Public commissions[edit]

Jaray's paving design, in Centenary Square, Birmingham

Between 1985 and 2000 Jaray devoted much of her time to working on public commissions, applying her understanding of architectural space and pattern to large-scale projects in public spaces. Her significant work of the eighties was a terrazzo pattern design for London Victoria train station. In the nineties she completed further large-scale public projects including paving, lamps and railings in Centenary Square, Birmingham (torn up in 2018); Wakefield Cathedral Precinct; Jubilee Square at Leeds General Infirmary; and the forecourt for the new British Embassy in Moscow.[5]

Public collections[edit]


Throughout her career Jaray has used writing as a way to reflect upon her work. However, from the mid-nineties Jaray started increasingly to write about other artists’ work. Several of these pieces have appeared as catalogue essays for exhibitions and on BBC Radio 3's The Essay.[6] In 2001 Jaray collaborated with the German writer W.G. Sebald to realise an exhibition and book. FROM THE RINGS OF SATURN AND VERTIGO at Purdy Hicks Gallery, London presented sixteen pairings of Jaray's visual response to fragments from Sebald's novels The Rings of Saturn and Vertigo. Later that year twenty-three of the writer's micropoems were brought together with Jaray's paintings in For Years Now. It was published by Short Books in London shortly before Sebald's death in December that year. A selection of Jaray's essays and reflections on art and life were collected in Painting: Mysteries & Confessions published in 2010 by Lenz Books. In 1995 Jaray was made Honorary Fellow of the RIBA (Royal Institute for British Architects) for her contribution to urban design. In 2010 Jaray was elected Royal Academician. She lives and works in London.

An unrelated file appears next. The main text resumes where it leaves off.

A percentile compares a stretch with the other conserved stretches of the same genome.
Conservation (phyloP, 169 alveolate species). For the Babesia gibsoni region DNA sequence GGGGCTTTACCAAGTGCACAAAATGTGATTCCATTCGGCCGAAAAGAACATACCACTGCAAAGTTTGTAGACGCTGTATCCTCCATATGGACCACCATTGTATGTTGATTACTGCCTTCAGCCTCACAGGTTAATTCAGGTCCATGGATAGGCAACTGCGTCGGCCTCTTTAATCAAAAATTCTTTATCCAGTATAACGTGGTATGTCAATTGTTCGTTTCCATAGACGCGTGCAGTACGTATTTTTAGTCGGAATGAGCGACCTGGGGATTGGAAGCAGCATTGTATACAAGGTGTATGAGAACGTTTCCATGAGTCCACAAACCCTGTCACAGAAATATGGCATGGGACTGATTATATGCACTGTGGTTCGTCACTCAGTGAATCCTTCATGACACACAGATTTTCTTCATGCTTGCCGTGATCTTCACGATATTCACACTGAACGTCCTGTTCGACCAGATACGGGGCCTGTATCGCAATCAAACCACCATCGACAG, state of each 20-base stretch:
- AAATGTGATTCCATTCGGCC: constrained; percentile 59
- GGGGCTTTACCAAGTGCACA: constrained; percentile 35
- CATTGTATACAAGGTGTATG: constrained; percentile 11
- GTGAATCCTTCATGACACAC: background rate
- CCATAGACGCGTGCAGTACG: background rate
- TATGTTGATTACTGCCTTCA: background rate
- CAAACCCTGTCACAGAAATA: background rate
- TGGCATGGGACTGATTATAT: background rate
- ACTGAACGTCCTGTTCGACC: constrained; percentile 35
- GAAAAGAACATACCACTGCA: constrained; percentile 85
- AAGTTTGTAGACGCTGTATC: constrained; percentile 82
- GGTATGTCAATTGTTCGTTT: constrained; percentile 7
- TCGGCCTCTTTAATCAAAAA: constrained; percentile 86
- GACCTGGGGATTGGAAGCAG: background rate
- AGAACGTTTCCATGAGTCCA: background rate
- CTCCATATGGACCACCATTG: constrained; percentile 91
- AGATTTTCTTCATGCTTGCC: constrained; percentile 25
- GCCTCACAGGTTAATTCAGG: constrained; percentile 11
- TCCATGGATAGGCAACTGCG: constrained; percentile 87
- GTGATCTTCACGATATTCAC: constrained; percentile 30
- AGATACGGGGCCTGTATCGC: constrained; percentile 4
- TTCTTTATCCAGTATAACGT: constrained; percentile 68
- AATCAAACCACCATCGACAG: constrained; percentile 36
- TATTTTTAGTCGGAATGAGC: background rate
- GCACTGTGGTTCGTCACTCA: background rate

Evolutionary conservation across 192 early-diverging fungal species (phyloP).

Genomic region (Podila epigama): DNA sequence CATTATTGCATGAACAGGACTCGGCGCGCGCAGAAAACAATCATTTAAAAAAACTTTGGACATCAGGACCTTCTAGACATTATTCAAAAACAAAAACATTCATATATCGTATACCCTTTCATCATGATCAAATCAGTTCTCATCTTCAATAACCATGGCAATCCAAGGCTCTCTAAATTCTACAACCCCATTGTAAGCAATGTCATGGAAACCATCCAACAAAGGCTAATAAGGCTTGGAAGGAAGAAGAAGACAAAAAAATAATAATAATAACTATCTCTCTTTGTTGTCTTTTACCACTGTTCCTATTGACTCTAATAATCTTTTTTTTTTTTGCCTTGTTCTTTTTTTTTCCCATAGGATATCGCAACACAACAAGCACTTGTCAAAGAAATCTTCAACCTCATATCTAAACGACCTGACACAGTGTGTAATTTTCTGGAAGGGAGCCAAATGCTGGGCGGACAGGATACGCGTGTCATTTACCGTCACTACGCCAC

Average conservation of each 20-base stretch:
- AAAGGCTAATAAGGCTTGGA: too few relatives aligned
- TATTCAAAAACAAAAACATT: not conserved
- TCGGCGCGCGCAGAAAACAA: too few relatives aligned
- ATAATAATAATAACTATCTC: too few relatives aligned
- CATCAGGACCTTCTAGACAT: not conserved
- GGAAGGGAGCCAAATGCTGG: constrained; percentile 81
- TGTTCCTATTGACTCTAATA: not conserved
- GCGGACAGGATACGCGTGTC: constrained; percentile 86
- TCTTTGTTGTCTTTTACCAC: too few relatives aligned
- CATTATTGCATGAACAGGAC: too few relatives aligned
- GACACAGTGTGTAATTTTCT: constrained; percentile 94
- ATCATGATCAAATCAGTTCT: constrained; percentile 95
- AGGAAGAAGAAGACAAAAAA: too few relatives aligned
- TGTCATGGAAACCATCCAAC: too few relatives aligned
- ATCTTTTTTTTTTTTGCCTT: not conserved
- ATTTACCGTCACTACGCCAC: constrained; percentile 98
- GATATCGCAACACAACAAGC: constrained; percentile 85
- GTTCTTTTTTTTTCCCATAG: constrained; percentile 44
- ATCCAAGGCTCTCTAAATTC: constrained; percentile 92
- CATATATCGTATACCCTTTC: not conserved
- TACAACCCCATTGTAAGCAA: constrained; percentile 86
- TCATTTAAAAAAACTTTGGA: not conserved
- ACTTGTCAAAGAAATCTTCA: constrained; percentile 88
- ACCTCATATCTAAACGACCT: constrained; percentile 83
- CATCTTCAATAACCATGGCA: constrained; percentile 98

• 2003, Mel Gooding, Tess Jaray's New Paintings, catalogue essay for exhibition at Purdy Hicks Gallery, London.
  • 2005 Kim Williams and Judith Flagg Moran, Urban Space and Pavements: The work of the Cosmati, Carlo Scarpa and Tess Jaray, Lettera Matematice 55. Also published in Mathematics and Culture, ed. Michele Emmer, publisher Springe.
  • 2007, Oliver Bennett, Surface Tension, Landscape, 06/01/07.
  • 2008, Tess Jaray, Jeongae Im, Art price no 6 vol 56
  • 2009, Contemporary Crafts. English Case Study, Birmingham Imogen Racz, published by Berg Publishers.
  • 2010, 'Painting: Mysteries and Confessions', Review, Times Literary Supplement, 02/05/10, Nancy Campbell.
  • 2010, Brian Sewell, 10.06.10, Oh, no..., Evening Standard, London.
  • 2010, Marius Granger: Tess Jaray, Catalogue Introduction for Layers, Seongnam Cultural Foundation, Korea.
  • 2014, The Art of Tess Jaray. London, UK: Ridinghouse. ISBN 978-1-905464-80-7
  • 2016, Desire Lines: The Public Art of Tess Jaray. London, UK: Ridinghouse. ISBN 978-1-909932-25-8
  • 2010, Painting: Mysteries and Confessions. UK: Lenz Books. ISBN 978-0-9564760-1-2


  1. ^ Jaray, Tess. Painting: Mysteries & Confessions, Lenz Books, 2010 p.56
  2. ^ Petherbridge, Deanna. Introduction to Tess Jaray, Prints and Drawings, 1964-68, Ashmolean Museum, Oxford, 1988
  3. ^ Reichardt, Jasia. Exhibition catalogue, Grabowski Gallery, London, 1963.
  4. ^ Pitts, Terry. Mapping the Unseeable: The Art of Tess Jaray (forthcoming publication, 2012)
  5. ^ "Commissions". www.tessjaray.com. Archived from the original on 2010-03-07.
  6. ^ "Tess Jaray, The Age of Creativity". www.bbc.co.uk. Retrieved 2014-07-16.

External links[edit]